Monday, September 22, 2014
From $15 an Hour to Unemployment
From $15 an Hour to Unemployment
Commentary by Sanford D. Horn
September 22, 2014
Aspiring to a $15 an hour fast food wage? Stop reading now. Just stop reading and go back to work mindlessly cleaning grease traps.
I’m not casting aspersions on grease traps, just those who see $15 as an end, not an illogical beginning. Stop reading because the following economics and history lessons will fall upon blind eyes and make too much sense to maintain your current way of myopic thinking.
The Federal minimum wage in the United States is $7.25 an hour and fast food workers are demanding a 207 percent wage increase. Imagine how that will affect the bottom line of any franchise surrendering to those demands.
Gone will be the dollar and budget menus that entice many who ultimately spend more. Gone will be sensible pricings that allow folks of modest means to patronize establishments from Arby’s to Wendy’s. When prices rise exponentially to cover the cost of increased wages, sales will decrease concomitantly, thus causing large scale layoffs to occur. Those making the $15 per hour wage will find themselves on the unemployment line. Ultimately entire businesses will be shuttered creating greater joblessness and dependency upon government.
An alternative plan, although less feasible, is to gather the workers together, tell them that half of them will need to be dismissed from their jobs in order to afford to pay the remaining half the 207 percent wage increase. Then, let them swing their own axes. Let the workers determine who should stay and who should go. With the decision making process on the workers’ shoulders, they will know they had an impact on whose jobs were lost and whose were salvaged first hand.
What these workers seem to have either forgotten or never learned, is that if they only aspire to a $15 an hour job, that is where they will remain – mired at the bottom of the economic food chain. By understanding that a minimum is simply that, a point from which to grow with learning and hard work, the employee will eventually climb the ladder toward real success.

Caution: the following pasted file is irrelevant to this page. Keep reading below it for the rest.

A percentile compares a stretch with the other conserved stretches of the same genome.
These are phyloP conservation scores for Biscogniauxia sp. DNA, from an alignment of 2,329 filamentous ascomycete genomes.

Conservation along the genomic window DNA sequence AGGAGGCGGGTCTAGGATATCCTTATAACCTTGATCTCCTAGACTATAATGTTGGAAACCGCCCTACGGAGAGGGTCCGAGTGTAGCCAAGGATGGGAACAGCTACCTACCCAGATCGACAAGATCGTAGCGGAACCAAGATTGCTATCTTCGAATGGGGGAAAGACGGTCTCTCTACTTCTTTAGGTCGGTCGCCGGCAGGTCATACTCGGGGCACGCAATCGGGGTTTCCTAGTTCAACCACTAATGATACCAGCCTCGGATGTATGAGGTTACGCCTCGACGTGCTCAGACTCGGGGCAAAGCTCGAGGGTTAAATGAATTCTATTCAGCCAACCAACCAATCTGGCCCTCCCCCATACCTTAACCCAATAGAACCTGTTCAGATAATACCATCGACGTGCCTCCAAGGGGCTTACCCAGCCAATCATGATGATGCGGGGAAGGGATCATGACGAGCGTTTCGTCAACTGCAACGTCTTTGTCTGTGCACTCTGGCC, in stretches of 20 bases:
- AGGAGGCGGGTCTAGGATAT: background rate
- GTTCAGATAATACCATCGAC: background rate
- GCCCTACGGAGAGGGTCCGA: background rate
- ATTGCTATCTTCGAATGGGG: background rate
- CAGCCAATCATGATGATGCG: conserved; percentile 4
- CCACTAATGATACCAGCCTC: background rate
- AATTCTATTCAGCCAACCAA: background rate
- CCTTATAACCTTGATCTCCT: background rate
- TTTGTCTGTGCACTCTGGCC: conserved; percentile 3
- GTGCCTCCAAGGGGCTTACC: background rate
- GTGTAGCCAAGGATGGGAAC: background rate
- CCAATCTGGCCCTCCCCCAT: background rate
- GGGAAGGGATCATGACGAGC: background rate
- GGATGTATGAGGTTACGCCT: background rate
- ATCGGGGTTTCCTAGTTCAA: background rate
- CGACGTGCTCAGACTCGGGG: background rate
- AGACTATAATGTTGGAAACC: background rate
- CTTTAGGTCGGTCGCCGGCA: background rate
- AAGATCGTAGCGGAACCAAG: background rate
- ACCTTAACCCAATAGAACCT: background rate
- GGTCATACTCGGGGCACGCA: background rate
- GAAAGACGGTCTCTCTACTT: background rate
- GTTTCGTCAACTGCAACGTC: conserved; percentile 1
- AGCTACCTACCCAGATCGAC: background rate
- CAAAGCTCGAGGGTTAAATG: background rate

Case in point, Jeff Stratton, who recently retired after 41 years with McDonald’s. Having started with the company at age 17, Stratton leaves having risen to the position of McDonald’s US president. Was Stratton handed the position of president? Of course not. He rose through the ranks, no doubt having learned the business from the bottom up – sweeping, cleaning, frying, selling, supervising a shift, writing a schedule for the establishment, training new employees, learning purchasing and payroll procedures for one restaurant, then a region, and beyond, all the while learning the process for the next steps up the corporate ladder.
Learning both on the job and in school is also a key to success. Employers see success in the classroom as demonstrative of a person who can learn and be trained in the corporate setting, thus making those people valuable employees. These are employees who will understand the economics as discussed above and not just work hard to get ahead, but actually get ahead.
And, by the way, at $15 an hour, these unskilled, largely uneducated, transposable workers would surpass, in hourly earnings, substitute teachers, adjunct professors, and the average man and woman serving their country in the Armed Forces. Disgraceful the aforementioned do not earn more, but should also put into perspective the outlandish demands of fast food workers.
Instead of making such unreasonable demands as an employee easily replaceable, listen, ask questions, show up to work on time, work holidays and weekends when no one else wants to and make your own future. If not in the fast food business, the skills learned could be transferred elsewhere, but if not the skills, certainly the work ethic that will make you more valuable. Be the next Jeff Stratton by striving for personal betterment through personal responsibility.
Sanford D. Horn is a writer and educator living in Westfield, IN.